Illinois treasurer candidates Mike Frerichs, Tom Demmer spar over role of office
Democratic Illinois Treasurer Michael Frerichs and Republican challenger Tom Demmer have differing views about how to run the statewide office.
During a recent forum with the Daily Herald's editorial board, the two candidates sparred over how they perceive the role of state treasurer ahead of the Nov. 8 election.
"The treasurer should be speaking up and advocating for taxpayers in the big public discussions of the day," Demmer said. "The state treasurer should be someone who is going to be an outspoken advocate for taxpayers and challenge the status quo."
Demmer, a five-term state representative from Dixon, called Frerichs a "rubber stamp" for Democratic Gov. J.B. Pritzker's administration who has supported various tax hikes over the years.
Frerichs argued that Demmer would be an obstructionist rather than an advocate. He said Demmer acted as former Republican Gov. Bruce Rauner's floor leader on failed budgets that led to a two-year budget impasse during Rauner's single term in office that "devastated social service agencies and decimated our public universities" due to lack of funding.
"For two years he sat there and said nothing about the devastation that was going on. Let it happen," Frerichs said. "I won't sit here and be lectured about policies by someone who tried to destroy social service agencies and pursue an anti-worker agenda."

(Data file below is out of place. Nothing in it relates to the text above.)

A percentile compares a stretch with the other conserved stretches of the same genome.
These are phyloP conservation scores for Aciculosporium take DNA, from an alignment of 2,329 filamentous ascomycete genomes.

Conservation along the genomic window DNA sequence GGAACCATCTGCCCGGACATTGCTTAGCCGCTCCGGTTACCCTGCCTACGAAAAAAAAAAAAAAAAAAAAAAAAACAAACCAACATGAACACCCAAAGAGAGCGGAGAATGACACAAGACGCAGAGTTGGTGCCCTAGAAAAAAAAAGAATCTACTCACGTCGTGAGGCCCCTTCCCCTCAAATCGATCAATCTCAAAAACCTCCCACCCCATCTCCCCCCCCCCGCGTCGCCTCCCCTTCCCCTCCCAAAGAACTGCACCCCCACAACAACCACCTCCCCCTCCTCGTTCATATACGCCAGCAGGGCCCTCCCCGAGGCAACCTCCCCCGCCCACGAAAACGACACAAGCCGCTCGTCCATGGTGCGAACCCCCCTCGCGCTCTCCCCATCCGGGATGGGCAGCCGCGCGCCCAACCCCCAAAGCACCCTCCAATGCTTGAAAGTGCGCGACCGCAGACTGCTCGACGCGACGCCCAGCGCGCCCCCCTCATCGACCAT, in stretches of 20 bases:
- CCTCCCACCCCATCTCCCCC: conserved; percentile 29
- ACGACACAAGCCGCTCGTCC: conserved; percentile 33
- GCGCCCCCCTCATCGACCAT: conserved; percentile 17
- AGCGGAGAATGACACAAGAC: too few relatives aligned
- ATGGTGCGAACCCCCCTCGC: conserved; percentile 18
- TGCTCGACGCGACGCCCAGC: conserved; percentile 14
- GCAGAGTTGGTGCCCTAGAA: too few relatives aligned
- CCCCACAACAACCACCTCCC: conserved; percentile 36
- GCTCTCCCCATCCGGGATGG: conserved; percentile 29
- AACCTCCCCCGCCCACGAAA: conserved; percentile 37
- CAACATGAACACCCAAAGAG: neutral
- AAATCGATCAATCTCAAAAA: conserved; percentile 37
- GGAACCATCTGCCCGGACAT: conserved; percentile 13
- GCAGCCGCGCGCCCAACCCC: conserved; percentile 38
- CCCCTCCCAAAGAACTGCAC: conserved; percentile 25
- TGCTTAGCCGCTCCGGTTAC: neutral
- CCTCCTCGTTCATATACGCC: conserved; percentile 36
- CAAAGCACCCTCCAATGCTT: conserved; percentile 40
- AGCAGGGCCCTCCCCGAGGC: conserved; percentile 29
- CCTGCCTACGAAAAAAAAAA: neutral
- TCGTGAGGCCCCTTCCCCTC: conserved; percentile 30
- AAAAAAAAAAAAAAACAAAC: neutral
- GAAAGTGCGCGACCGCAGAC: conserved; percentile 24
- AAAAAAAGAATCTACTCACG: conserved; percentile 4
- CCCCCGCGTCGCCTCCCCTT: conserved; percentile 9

Frerichs, a Champaign resident who served as state senator in the past and is seeking his third term, touted his record during the eight years he's spent as treasurer, acting as the state's chief investment officer.
He noted that the state has topped $1.2 billion in investment gains during his tenure while reducing investment fees by more than $100 million. He accelerated and increased repayments of lost property to residents by modernizing the state's iCash program, he said.
"We stand up on behalf of citizens every day to get money back into their hands," Frerichs said. "That is the job of the treasurer."
But Demmer argued that Frerichs has supported tax hikes while serving as treasurer, including the ill-fated graduated income tax plan that voters rejected in 2020.
"He's been happy to use the treasurer's office to push for higher taxes but gets offended when I suggest we should use the treasurer's office to push for lower taxes," Demmer said. "What we need to do differently is have a state treasurer who is going to be more actively engaged, speaking out for how short-term fiscal decisions are impacting the long-term health of the state."
Frerichs said Demmer is seeking the wrong office.
"If my opponent was really so concerned about taxes, I would ask why he's not running for reelection," Frerichs said. "The treasurer doesn't set tax rates. It sounds like my opponent is running for reelection to the House, where they actually vote on tax rates."
Both candidates say they support consolidating the treasurer's office with the state comptroller's office, which they estimate could save the state $10 million to $12 million annually by eliminating personnel and redundancies. They argue a single officeholder could handle the role, though the two posts and the state's auditor general position were created after a corruption scandal in the 1950s.
The duties of the state's elected auditor of public accounts were split among the three new offices several years after Orville Hodge was convicted of embezzling more than $6 million.
Legislators have been hesitant to merge the offices ever since, though efforts to consolidate have gained traction in recent years. Frerichs suggested voters should decide the fate of the proposed merger.